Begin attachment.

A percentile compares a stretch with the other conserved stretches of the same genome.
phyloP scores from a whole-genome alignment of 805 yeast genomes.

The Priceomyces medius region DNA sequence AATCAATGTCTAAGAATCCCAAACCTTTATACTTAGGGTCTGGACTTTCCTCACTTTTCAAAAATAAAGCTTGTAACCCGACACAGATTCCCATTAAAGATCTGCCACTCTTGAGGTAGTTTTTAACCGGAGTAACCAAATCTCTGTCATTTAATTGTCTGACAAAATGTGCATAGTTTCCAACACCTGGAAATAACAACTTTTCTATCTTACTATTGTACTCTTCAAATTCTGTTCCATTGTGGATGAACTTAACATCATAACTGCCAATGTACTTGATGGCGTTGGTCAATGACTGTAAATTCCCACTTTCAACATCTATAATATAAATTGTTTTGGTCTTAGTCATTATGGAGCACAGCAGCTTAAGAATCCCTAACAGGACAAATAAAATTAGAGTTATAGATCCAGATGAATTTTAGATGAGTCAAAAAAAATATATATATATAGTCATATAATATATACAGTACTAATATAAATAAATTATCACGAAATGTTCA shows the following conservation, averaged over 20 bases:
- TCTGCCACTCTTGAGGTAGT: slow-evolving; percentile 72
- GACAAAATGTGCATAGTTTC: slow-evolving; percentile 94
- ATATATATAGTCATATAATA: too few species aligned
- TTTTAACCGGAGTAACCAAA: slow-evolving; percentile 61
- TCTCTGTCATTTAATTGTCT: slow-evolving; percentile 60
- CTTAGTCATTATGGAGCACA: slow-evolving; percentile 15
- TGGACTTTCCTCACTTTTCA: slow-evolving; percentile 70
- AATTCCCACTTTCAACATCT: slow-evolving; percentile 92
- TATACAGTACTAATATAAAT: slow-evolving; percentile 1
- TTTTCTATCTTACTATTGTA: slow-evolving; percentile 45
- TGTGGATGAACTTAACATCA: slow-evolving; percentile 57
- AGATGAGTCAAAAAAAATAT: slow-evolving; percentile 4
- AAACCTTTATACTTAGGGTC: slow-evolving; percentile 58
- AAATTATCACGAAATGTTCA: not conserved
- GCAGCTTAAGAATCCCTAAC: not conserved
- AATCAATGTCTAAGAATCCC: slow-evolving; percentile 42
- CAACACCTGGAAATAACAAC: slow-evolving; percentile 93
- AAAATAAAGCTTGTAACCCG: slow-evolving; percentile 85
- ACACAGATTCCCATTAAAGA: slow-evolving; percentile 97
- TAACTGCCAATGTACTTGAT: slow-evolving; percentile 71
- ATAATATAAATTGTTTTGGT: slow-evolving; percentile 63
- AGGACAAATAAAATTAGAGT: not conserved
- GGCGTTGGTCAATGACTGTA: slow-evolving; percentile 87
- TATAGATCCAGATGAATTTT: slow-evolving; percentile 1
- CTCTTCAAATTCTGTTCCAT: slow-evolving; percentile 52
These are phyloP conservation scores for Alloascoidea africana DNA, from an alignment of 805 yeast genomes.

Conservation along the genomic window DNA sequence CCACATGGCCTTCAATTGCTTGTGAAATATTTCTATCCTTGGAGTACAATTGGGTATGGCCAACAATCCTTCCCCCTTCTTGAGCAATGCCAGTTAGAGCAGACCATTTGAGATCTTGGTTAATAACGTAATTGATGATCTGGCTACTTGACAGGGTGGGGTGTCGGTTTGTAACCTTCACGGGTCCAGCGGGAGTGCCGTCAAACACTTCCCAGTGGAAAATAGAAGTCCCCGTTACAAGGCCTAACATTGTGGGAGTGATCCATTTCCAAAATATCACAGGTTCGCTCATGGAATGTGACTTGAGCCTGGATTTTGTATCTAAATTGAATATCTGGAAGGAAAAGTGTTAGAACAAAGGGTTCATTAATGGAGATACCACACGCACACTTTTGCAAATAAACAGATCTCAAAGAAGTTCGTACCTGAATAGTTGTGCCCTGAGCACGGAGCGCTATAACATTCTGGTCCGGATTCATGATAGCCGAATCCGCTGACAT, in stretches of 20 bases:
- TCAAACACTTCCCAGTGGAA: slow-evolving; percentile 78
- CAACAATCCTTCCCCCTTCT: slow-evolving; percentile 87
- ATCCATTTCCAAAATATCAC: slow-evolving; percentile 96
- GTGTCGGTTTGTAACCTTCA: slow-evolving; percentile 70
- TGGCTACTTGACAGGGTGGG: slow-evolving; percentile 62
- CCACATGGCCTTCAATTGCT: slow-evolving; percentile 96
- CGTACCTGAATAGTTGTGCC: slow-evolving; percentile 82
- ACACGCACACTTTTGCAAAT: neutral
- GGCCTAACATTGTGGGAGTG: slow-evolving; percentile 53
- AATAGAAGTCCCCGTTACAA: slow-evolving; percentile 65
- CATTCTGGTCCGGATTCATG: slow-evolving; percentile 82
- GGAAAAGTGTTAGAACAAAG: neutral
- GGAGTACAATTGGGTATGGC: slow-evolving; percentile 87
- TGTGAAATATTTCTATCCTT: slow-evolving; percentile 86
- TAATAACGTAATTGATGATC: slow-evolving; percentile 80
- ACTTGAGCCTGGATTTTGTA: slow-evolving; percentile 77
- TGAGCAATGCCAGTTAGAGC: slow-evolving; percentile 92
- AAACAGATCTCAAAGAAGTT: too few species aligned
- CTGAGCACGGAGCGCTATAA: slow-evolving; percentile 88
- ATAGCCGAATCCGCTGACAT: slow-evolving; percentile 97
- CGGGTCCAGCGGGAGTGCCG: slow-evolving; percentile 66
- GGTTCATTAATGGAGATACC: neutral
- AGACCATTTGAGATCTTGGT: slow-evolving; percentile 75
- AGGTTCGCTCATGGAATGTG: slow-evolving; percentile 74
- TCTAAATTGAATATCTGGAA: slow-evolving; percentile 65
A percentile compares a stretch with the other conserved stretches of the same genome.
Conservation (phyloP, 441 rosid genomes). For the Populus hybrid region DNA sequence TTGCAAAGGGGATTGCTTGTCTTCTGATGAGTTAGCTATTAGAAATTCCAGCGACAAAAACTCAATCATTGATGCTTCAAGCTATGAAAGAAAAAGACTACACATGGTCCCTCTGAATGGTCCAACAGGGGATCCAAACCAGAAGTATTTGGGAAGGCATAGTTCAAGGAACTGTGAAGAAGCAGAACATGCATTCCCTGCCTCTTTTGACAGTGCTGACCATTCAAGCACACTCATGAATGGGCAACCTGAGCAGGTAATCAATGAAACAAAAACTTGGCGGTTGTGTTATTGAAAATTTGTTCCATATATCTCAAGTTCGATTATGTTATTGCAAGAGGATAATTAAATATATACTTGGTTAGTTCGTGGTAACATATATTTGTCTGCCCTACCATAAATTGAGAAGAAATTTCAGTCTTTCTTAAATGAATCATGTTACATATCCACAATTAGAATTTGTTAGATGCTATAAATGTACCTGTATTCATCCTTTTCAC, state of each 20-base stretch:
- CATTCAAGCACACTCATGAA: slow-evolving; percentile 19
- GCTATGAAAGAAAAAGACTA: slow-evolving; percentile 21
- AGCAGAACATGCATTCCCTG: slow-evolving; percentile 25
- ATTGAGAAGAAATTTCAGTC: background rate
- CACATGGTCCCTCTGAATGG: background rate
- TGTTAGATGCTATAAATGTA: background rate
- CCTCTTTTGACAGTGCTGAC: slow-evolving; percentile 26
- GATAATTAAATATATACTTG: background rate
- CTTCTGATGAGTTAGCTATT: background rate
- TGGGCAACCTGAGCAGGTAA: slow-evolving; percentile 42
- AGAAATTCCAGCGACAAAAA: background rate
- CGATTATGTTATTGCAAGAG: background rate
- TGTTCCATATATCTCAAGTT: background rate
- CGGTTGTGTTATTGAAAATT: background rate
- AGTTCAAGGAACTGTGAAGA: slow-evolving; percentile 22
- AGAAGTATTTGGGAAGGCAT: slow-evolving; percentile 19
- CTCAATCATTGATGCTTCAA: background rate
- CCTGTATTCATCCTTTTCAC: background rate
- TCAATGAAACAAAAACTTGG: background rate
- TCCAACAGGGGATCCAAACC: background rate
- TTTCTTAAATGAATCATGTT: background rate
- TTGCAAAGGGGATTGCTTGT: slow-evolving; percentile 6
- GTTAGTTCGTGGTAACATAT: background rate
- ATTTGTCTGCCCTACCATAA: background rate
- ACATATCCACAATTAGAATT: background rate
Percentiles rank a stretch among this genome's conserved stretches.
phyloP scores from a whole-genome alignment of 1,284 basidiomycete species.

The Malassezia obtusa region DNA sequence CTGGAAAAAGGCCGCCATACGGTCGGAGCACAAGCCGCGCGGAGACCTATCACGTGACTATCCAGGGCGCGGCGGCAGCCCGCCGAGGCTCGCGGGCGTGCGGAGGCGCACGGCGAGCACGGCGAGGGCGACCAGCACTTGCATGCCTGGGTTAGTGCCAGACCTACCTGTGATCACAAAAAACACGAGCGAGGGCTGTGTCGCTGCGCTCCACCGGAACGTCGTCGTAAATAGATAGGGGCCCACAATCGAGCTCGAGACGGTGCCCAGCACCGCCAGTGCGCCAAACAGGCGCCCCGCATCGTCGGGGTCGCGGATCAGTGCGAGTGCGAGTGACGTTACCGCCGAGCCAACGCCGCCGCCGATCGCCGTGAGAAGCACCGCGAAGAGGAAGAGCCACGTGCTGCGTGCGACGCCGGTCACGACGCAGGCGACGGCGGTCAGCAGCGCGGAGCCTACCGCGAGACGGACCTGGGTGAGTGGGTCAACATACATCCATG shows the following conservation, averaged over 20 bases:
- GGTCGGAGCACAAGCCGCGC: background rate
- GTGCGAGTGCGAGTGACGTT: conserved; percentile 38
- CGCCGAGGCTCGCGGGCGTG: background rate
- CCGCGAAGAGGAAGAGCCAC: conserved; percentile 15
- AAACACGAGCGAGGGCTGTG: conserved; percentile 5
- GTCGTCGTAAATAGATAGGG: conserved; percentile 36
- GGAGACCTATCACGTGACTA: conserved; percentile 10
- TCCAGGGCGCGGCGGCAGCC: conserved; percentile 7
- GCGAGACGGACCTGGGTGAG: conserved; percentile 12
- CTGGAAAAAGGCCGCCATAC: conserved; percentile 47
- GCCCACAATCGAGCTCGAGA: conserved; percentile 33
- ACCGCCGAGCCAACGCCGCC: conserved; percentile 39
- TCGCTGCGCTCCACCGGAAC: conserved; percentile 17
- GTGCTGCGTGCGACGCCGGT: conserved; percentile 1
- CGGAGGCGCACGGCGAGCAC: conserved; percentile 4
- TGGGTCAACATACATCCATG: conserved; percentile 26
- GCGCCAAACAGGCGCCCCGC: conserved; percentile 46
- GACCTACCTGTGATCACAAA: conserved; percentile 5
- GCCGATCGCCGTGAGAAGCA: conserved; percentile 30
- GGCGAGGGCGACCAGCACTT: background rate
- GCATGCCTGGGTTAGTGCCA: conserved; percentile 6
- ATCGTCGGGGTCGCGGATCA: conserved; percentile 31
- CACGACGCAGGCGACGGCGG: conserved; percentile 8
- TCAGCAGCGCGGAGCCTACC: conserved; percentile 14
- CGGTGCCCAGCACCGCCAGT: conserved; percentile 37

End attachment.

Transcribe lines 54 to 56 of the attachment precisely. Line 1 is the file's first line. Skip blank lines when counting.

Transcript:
- AGGTTCGCTCATGGAATGTG: slow-evolving; percentile 74
- TCTAAATTGAATATCTGGAA: slow-evolving; percentile 65
A percentile compares a stretch with the other conserved stretches of the same genome.